Despite not getting enough time to spend on photography in 2014 I did get some images I am pleased with and learned some new stuff as well. Here are five things that come to mind as being most significant and which I am finding to be most helpful with my photography.
Thing #1: The fisherman and the hunter.
Steve Gosling told us this one on the Olympus workshop I attended run by him and Neil Buchan-Grant in Venice last summer. It alludes to the two types of outdoor photography, mainly I guess practiced by him and Neil. The fisherman is the photographer that is prepared to wait for hours until the right shot develops. Primarily applies to the landscape photographer who waits whilst the right set of weather conditions comes together and the right image forms in front of their camera (though in the age of Photoshop possibly less patience is needed). The hunter meanwhile stalks her prey getting ready to pounce and quickly goes in for the kill! Typically the style that works for street photography of people as practiced by Neil and the likes of Joel Meyerowitz.
Thing #2: Stop going to workshops.
Said somewhat tongue-in-cheek at one of Trevor and Faye Yerbury’s portraiture workshops I attended in Manchester. The point being of course you can only learn so much by sitting and watching, or listening to, others. Ultimately you need to get out there and start making images yourself; after all your first 10,000 are going to be your worst (or not) so you’d better get on with it.
Thing #3:The four things.
So this one gives actually gives you four for the price of one. I love Ming Thein’s blog, it being both philosophical as well as full of great images. This post is typical of his thinking where he states “there are four things to consider in making an image that ‘works’: light, subject, composition and the idea“ and goes on to expand on each of these and how you should think about them in every image you make.
Thing #4: Be the subject.
Whilst at the portrait workshop I mentioned in thing #2 I got selected to have my portrait taken. Something I was not particularly comfortable with but probably something you should do at least once in your life if you are setting out to be a portrait photographer. It’s good to know how your sitter feels as well as to listen to the calming words that a professional photographer like Trevor uses to put their subject at rest. The key to a good portrait is rapport with the sitter. Lighting and camera settings etc should all be thought of beforehand so they do not distract from your interaction with the person you are photographing. Digital cameras, for all their amazing features, are probably a bit of a step backwards in this respect. The temptation for a bit of “chimping” (i.e. looking at the back of the camera at the image you’ve just taken) is something you should never do. Keira Knightley (someone who knows more than most about being in front of the lens) in this interview makes a very pertinent remark in her discussion with the photographer Patrick Demarchelier: “I’ve noticed that the people who started on film still have the ability to see the person in front of them. Whereas for a lot of photographers who have only ever worked in digital, the relationship between the photographer and the person who they’re taking a picture of sort of doesn’t exist anymore. They’re looking at a computer screen as opposed to the person.” Something to avoid doing at all costs.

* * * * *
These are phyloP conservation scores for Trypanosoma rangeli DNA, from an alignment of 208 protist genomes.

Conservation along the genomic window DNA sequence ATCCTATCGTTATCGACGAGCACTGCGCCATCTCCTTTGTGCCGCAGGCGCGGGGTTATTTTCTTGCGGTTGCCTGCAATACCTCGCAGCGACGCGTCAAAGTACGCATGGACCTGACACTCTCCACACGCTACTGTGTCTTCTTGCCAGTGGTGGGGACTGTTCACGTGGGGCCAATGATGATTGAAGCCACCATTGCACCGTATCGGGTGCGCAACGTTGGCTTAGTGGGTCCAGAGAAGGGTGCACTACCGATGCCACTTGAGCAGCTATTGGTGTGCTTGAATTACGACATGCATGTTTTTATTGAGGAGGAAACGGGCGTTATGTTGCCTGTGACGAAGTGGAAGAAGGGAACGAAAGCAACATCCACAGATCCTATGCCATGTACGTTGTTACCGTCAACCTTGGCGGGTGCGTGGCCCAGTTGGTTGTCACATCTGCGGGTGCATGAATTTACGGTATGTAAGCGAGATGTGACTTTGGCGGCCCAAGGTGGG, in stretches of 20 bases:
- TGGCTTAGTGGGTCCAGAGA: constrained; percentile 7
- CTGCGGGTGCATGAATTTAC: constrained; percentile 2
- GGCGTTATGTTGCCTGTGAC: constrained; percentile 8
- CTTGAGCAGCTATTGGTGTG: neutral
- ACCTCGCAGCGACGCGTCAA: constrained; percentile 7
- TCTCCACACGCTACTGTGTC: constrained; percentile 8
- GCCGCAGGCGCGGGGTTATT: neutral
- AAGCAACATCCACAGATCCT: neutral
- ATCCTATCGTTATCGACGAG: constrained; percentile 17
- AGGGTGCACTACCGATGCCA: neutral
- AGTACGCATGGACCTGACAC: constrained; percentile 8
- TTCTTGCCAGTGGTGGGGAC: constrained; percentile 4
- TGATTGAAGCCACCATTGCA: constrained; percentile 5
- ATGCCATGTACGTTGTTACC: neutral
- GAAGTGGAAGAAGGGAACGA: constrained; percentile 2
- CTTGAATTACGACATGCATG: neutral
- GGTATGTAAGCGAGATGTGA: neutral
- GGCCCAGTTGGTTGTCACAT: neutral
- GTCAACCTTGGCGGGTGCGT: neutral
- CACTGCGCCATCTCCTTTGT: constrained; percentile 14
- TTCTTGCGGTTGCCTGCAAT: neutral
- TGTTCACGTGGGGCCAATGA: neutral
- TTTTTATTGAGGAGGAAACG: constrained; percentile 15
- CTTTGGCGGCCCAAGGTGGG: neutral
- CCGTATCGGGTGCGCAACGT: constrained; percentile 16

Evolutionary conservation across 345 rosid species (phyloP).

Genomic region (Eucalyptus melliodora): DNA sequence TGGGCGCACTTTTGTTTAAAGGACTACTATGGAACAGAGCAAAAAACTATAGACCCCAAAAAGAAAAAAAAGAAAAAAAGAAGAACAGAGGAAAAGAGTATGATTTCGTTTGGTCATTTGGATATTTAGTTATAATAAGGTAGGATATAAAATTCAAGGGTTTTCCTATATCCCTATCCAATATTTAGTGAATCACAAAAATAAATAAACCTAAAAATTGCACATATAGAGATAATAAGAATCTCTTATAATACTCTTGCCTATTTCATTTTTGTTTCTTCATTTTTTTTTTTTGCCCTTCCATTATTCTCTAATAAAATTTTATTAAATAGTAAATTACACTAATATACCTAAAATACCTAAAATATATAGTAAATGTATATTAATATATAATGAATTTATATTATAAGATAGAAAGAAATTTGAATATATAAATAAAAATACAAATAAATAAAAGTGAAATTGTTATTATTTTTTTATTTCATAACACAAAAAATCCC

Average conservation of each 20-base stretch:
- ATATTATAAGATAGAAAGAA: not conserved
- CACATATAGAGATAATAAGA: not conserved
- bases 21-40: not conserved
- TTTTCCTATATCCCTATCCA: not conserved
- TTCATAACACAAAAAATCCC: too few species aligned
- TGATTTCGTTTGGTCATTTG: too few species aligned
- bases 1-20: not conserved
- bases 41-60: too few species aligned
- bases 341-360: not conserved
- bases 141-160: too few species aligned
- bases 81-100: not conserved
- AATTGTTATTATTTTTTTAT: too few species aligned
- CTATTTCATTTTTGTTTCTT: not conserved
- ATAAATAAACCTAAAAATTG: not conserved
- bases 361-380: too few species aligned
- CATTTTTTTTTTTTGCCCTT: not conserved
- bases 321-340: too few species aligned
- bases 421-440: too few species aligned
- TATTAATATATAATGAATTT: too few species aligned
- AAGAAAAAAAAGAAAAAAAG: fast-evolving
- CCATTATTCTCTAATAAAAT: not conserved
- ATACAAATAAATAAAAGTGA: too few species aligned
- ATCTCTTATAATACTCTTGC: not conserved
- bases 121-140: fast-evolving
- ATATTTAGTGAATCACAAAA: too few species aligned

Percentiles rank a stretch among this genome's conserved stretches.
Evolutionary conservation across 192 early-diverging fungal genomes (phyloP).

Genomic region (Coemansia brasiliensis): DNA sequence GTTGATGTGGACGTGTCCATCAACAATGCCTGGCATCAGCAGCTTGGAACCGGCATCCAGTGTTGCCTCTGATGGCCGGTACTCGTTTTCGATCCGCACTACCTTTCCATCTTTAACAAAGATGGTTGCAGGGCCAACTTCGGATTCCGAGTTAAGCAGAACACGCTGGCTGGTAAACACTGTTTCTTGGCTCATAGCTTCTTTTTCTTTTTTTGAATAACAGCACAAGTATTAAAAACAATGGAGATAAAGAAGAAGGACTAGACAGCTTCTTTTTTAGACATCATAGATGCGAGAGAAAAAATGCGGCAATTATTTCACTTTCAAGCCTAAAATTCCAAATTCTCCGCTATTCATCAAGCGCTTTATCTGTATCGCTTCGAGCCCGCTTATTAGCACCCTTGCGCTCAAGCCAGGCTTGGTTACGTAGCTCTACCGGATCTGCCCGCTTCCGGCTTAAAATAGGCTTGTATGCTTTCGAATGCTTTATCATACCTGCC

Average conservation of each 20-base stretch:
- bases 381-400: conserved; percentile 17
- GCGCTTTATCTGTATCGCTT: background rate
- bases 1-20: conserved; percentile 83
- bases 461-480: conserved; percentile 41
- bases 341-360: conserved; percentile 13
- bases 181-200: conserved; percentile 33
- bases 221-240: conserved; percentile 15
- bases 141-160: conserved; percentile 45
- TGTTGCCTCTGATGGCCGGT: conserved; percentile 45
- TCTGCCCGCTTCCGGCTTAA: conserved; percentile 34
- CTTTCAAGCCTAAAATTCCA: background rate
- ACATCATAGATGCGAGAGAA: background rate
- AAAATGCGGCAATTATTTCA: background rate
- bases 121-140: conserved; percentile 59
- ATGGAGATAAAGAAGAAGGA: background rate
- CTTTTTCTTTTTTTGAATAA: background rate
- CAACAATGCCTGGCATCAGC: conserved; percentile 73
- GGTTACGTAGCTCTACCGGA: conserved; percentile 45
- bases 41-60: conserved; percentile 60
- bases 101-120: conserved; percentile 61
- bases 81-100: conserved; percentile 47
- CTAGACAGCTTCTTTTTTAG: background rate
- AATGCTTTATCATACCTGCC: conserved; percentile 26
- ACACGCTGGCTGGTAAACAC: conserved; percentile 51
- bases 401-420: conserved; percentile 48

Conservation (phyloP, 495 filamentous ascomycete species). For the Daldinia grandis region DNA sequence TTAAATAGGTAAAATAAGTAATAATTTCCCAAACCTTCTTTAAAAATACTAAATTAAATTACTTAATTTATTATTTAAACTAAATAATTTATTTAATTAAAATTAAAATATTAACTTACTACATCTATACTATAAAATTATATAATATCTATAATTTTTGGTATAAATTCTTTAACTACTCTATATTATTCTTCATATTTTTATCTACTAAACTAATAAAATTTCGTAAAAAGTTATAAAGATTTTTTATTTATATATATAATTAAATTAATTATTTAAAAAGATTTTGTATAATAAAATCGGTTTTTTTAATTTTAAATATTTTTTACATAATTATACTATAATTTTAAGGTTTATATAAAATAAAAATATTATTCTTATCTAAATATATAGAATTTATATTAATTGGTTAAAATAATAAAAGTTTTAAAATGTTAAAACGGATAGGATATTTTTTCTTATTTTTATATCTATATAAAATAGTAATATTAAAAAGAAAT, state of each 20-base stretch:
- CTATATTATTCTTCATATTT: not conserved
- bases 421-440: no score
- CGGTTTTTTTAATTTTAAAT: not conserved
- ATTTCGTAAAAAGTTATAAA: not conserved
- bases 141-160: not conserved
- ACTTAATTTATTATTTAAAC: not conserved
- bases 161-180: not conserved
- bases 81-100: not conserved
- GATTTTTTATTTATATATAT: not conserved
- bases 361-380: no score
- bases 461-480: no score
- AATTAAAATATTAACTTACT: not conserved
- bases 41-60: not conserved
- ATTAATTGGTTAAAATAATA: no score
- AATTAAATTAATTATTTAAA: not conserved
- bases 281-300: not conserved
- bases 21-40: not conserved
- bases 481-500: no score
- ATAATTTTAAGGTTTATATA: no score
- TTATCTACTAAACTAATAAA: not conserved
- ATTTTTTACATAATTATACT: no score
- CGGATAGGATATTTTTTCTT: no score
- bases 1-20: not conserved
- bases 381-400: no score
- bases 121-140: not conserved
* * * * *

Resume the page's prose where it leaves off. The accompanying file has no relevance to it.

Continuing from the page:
Thing #5: Use what you’ve got; photograph where you are.
Probably the most important thing of all. You almost certainly already have all the kit you need and you don’t need to travel far to see the world in new ways. One of my all time favourite images is by the French photographer Jeanloup Sieff called Cafe de Flore. This picture positively oozes Paris and ‘Frenchness’ and was a place visited by Sieff most days for breakfast. In other words it was somewhere local to him but which he was able to capture in a very enlightening way. He also just used one camera most of the time (okay mainly a Leica) with a couple of lenses. Similarly Vivienne Gucwa has made her name by photographing her local neighborhood (New York City) initially at least with a cheap point-and-shoot camera. Her book NY Through the Lens (see my review here) is full of great images of her cityscapes.
So, there you are; five things I learned from reading blogs, attending workshops, visiting galleries, and yes even taking some images, last year which I plan to put into practice this one. Here’s to another year of great image making.
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